Corporate bonds are crucial financial instruments for both business and individual investors. They allow corporates to raise capital from the investors in return for fixed interest payments. They are categorised into secured and unsecured based on the collateral backing they offer to protect an investor in case of a default. Many factors, like the coupon rate, bond yield, the bond’s creditworthiness, time to maturity, etc., govern the bond prices.
Let us discuss how corporate bonds are priced and the factors determining their price variations.
Investors must understand the functioning of the bonds as they trade differently from equities. While the equities are traded in the secondary market based on their predicted future value, bonds may trade at, below, or above their face value, depending on various market conditions. The interest rate on the bonds is predetermined, but with the change in the bond prices, bond yield changes, which refers to the annual interest compared to the current market price.
Just like the interest rate in fixed deposits, bonds also have a fixed interest rate known as a coupon rate, which is declared on the face value of the bonds and generally remains the same till it matures.
Similar to equity being traded on the secondary market post IPO, bonds post their issue, enter the secondary market and trade according to demand and supply forces, determining their current price. The total return an investor can expect from holding the bond is reflected in its yield.
For example, if you purchase a 10-year bond of INR 10,000 with a coupon rate of 7.5%, the bond will pay you INR 750 every year until it matures after ten years.
The bond yield is not fixed and may differ based on the bond's current price in the secondary market, which is influenced by demand and supply dynamics. For instance, if the bond's current market price is higher than its face value, say INR 12,000, the yield will differ from the coupon rate.
To calculate the yield, you would divide the annual coupon payment (INR 750) by the current market price (INR 12,000) and express it as a percentage. In this case, the yield would be approximately 6.25% [(750/12,000) * 100].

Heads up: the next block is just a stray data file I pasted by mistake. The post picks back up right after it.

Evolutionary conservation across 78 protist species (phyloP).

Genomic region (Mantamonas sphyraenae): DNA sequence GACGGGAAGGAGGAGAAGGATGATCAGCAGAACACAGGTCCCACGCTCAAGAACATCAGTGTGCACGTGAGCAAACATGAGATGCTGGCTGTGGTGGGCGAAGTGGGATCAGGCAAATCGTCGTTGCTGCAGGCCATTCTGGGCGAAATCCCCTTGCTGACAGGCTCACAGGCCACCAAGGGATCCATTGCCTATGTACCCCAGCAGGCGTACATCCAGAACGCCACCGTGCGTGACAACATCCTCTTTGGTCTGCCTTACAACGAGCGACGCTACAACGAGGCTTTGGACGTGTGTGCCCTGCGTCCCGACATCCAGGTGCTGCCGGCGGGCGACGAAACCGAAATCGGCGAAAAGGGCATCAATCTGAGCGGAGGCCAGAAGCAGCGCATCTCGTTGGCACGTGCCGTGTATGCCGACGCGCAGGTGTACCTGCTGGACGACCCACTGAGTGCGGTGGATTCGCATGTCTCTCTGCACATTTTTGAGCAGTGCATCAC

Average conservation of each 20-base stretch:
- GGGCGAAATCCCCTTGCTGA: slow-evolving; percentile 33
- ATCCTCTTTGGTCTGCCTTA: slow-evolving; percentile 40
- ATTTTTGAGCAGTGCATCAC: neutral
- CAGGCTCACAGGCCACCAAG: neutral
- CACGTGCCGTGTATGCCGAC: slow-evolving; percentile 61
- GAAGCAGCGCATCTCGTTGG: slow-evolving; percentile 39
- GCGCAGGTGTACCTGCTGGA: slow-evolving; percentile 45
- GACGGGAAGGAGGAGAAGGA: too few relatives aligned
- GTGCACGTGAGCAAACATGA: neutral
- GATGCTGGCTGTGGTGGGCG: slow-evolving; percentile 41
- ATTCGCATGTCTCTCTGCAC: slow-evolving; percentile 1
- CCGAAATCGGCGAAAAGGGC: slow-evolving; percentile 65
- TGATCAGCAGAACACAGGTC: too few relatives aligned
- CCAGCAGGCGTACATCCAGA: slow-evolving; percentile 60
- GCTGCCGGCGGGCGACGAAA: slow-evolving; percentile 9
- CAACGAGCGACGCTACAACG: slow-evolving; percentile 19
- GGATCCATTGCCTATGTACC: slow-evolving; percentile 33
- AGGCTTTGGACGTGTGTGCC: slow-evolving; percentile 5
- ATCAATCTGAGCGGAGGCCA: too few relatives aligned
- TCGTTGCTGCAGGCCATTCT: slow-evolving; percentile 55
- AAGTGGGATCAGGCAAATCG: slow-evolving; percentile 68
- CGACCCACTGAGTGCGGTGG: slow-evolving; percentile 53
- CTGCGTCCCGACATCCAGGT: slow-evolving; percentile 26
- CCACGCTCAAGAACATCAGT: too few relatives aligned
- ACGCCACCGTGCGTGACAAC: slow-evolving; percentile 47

Conversely, if the bond's market price is lower than its face value, say INR 9,000, the yield will be higher than the coupon rate. Similarly, the yield would be approximately 8.83% [(750/9,000) * 100].
In the secondary market, bond yields depend on demand and supply. Bond yield has an inverse relationship with bond prices. As in the above example, if the interest rates in the secondary market rise above 7.5%, investors will not buy bonds but can invest in new bonds with an interest rate of more than 7.5%.
In this case, the issuer has to lower the bond's price to increase its yield. When lowering the bond's price, the yield increases because you are getting the same coupon payment for a lower price, which increases the bond’s yield. The coupon rate remains the same as it is fixed when the bond is issued.
The market value of the bonds is not crucial for the primary investors who wish to hold the bonds till they mature because they aim to receive regular interest payments and the principal at maturity. However, the market value is essential for investors who wish to trade bonds in the secondary market. Let us have a look at the factors influencing bond prices:
Investing in bonds allows you to grow your wealth as it brings stability to your portfolio by generating regular interest payments. Understanding the factors affecting bond prices will enable you to make smarter investing decisions. You can explore corporate bonds offering inflation-beating returns with the curated investment opportunities at Grip Invest.
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